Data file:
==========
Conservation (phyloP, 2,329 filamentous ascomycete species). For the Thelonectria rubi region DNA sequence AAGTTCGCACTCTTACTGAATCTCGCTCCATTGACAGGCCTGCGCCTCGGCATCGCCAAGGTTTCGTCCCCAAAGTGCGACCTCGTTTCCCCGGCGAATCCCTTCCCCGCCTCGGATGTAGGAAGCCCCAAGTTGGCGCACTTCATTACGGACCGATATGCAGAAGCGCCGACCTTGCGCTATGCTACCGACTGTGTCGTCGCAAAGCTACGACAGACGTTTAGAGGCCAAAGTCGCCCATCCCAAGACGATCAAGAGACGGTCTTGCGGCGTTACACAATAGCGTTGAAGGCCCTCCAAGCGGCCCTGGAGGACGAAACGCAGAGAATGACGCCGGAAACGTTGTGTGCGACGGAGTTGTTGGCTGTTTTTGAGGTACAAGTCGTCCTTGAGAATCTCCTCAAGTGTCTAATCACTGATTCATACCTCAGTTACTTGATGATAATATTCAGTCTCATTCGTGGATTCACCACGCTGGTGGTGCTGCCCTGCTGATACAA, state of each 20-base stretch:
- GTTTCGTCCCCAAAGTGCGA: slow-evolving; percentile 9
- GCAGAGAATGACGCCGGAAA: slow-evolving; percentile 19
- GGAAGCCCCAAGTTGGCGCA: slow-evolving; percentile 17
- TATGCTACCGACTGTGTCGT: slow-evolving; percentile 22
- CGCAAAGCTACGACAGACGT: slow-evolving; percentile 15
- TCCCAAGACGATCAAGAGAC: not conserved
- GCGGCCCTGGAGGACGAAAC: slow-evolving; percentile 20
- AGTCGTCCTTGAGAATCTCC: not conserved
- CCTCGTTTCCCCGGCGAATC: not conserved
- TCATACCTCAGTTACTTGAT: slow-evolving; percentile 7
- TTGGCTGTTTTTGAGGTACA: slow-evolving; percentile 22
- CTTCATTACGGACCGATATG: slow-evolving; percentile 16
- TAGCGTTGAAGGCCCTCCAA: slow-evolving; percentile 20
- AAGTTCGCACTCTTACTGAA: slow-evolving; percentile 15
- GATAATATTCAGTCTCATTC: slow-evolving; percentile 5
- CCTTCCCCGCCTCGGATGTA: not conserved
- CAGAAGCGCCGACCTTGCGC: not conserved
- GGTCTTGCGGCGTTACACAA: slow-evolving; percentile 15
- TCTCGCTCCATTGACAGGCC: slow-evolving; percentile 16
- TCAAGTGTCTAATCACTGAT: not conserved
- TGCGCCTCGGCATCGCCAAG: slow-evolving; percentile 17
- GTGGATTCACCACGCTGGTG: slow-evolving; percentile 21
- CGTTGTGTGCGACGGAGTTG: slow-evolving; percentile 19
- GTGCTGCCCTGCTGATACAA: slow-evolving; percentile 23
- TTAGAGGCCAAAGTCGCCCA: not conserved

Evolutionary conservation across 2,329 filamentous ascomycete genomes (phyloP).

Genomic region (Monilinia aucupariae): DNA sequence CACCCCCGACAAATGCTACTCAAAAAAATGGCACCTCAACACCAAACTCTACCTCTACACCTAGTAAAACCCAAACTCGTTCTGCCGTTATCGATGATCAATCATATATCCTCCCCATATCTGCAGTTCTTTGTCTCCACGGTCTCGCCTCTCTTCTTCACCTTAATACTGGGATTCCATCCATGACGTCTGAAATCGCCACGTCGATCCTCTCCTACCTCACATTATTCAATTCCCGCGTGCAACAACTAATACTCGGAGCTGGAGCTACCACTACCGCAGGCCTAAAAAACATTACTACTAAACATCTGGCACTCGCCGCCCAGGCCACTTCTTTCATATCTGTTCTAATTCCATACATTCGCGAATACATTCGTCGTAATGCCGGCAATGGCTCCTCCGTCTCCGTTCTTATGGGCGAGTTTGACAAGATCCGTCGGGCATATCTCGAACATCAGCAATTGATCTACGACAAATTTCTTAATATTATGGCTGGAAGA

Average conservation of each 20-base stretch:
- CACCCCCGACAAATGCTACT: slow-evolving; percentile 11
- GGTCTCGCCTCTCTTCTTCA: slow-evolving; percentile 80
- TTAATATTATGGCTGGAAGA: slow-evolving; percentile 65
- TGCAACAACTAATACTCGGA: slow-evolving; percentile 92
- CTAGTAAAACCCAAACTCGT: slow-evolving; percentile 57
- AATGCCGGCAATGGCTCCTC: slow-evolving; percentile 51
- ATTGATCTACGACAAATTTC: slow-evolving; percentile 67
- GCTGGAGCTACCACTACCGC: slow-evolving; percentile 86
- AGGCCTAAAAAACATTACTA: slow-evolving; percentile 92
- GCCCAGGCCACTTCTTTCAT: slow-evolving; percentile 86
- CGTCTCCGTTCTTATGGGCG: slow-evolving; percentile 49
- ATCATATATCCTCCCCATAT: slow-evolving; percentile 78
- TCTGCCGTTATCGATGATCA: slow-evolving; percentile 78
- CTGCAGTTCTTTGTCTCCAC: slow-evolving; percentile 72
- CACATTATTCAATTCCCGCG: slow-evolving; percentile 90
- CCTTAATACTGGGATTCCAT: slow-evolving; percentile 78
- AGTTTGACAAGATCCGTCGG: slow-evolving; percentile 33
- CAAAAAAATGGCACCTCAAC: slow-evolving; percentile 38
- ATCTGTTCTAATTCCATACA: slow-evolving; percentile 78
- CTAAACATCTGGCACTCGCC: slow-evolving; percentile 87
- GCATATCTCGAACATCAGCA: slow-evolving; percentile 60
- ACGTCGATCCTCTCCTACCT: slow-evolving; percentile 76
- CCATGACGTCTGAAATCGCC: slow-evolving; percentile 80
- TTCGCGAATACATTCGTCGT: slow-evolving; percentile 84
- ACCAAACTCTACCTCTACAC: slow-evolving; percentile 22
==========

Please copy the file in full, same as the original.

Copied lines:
Conservation (phyloP, 2,329 filamentous ascomycete species). For the Thelonectria rubi region DNA sequence AAGTTCGCACTCTTACTGAATCTCGCTCCATTGACAGGCCTGCGCCTCGGCATCGCCAAGGTTTCGTCCCCAAAGTGCGACCTCGTTTCCCCGGCGAATCCCTTCCCCGCCTCGGATGTAGGAAGCCCCAAGTTGGCGCACTTCATTACGGACCGATATGCAGAAGCGCCGACCTTGCGCTATGCTACCGACTGTGTCGTCGCAAAGCTACGACAGACGTTTAGAGGCCAAAGTCGCCCATCCCAAGACGATCAAGAGACGGTCTTGCGGCGTTACACAATAGCGTTGAAGGCCCTCCAAGCGGCCCTGGAGGACGAAACGCAGAGAATGACGCCGGAAACGTTGTGTGCGACGGAGTTGTTGGCTGTTTTTGAGGTACAAGTCGTCCTTGAGAATCTCCTCAAGTGTCTAATCACTGATTCATACCTCAGTTACTTGATGATAATATTCAGTCTCATTCGTGGATTCACCACGCTGGTGGTGCTGCCCTGCTGATACAA, state of each 20-base stretch:
- GTTTCGTCCCCAAAGTGCGA: slow-evolving; percentile 9
- GCAGAGAATGACGCCGGAAA: slow-evolving; percentile 19
- GGAAGCCCCAAGTTGGCGCA: slow-evolving; percentile 17
- TATGCTACCGACTGTGTCGT: slow-evolving; percentile 22
- CGCAAAGCTACGACAGACGT: slow-evolving; percentile 15
- TCCCAAGACGATCAAGAGAC: not conserved
- GCGGCCCTGGAGGACGAAAC: slow-evolving; percentile 20
- AGTCGTCCTTGAGAATCTCC: not conserved
- CCTCGTTTCCCCGGCGAATC: not conserved
- TCATACCTCAGTTACTTGAT: slow-evolving; percentile 7
- TTGGCTGTTTTTGAGGTACA: slow-evolving; percentile 22
- CTTCATTACGGACCGATATG: slow-evolving; percentile 16
- TAGCGTTGAAGGCCCTCCAA: slow-evolving; percentile 20
- AAGTTCGCACTCTTACTGAA: slow-evolving; percentile 15
- GATAATATTCAGTCTCATTC: slow-evolving; percentile 5
- CCTTCCCCGCCTCGGATGTA: not conserved
- CAGAAGCGCCGACCTTGCGC: not conserved
- GGTCTTGCGGCGTTACACAA: slow-evolving; percentile 15
- TCTCGCTCCATTGACAGGCC: slow-evolving; percentile 16
- TCAAGTGTCTAATCACTGAT: not conserved
- TGCGCCTCGGCATCGCCAAG: slow-evolving; percentile 17
- GTGGATTCACCACGCTGGTG: slow-evolving; percentile 21
- CGTTGTGTGCGACGGAGTTG: slow-evolving; percentile 19
- GTGCTGCCCTGCTGATACAA: slow-evolving; percentile 23
- TTAGAGGCCAAAGTCGCCCA: not conserved

Evolutionary conservation across 2,329 filamentous ascomycete genomes (phyloP).

Genomic region (Monilinia aucupariae): DNA sequence CACCCCCGACAAATGCTACTCAAAAAAATGGCACCTCAACACCAAACTCTACCTCTACACCTAGTAAAACCCAAACTCGTTCTGCCGTTATCGATGATCAATCATATATCCTCCCCATATCTGCAGTTCTTTGTCTCCACGGTCTCGCCTCTCTTCTTCACCTTAATACTGGGATTCCATCCATGACGTCTGAAATCGCCACGTCGATCCTCTCCTACCTCACATTATTCAATTCCCGCGTGCAACAACTAATACTCGGAGCTGGAGCTACCACTACCGCAGGCCTAAAAAACATTACTACTAAACATCTGGCACTCGCCGCCCAGGCCACTTCTTTCATATCTGTTCTAATTCCATACATTCGCGAATACATTCGTCGTAATGCCGGCAATGGCTCCTCCGTCTCCGTTCTTATGGGCGAGTTTGACAAGATCCGTCGGGCATATCTCGAACATCAGCAATTGATCTACGACAAATTTCTTAATATTATGGCTGGAAGA

Average conservation of each 20-base stretch:
- CACCCCCGACAAATGCTACT: slow-evolving; percentile 11
- GGTCTCGCCTCTCTTCTTCA: slow-evolving; percentile 80
- TTAATATTATGGCTGGAAGA: slow-evolving; percentile 65
- TGCAACAACTAATACTCGGA: slow-evolving; percentile 92
- CTAGTAAAACCCAAACTCGT: slow-evolving; percentile 57
- AATGCCGGCAATGGCTCCTC: slow-evolving; percentile 51
- ATTGATCTACGACAAATTTC: slow-evolving; percentile 67
- GCTGGAGCTACCACTACCGC: slow-evolving; percentile 86
- AGGCCTAAAAAACATTACTA: slow-evolving; percentile 92
- GCCCAGGCCACTTCTTTCAT: slow-evolving; percentile 86
- CGTCTCCGTTCTTATGGGCG: slow-evolving; percentile 49
- ATCATATATCCTCCCCATAT: slow-evolving; percentile 78
- TCTGCCGTTATCGATGATCA: slow-evolving; percentile 78
- CTGCAGTTCTTTGTCTCCAC: slow-evolving; percentile 72
- CACATTATTCAATTCCCGCG: slow-evolving; percentile 90
- CCTTAATACTGGGATTCCAT: slow-evolving; percentile 78
- AGTTTGACAAGATCCGTCGG: slow-evolving; percentile 33
- CAAAAAAATGGCACCTCAAC: slow-evolving; percentile 38
- ATCTGTTCTAATTCCATACA: slow-evolving; percentile 78
- CTAAACATCTGGCACTCGCC: slow-evolving; percentile 87
- GCATATCTCGAACATCAGCA: slow-evolving; percentile 60
- ACGTCGATCCTCTCCTACCT: slow-evolving; percentile 76
- CCATGACGTCTGAAATCGCC: slow-evolving; percentile 80
- TTCGCGAATACATTCGTCGT: slow-evolving; percentile 84
- ACCAAACTCTACCTCTACAC: slow-evolving; percentile 22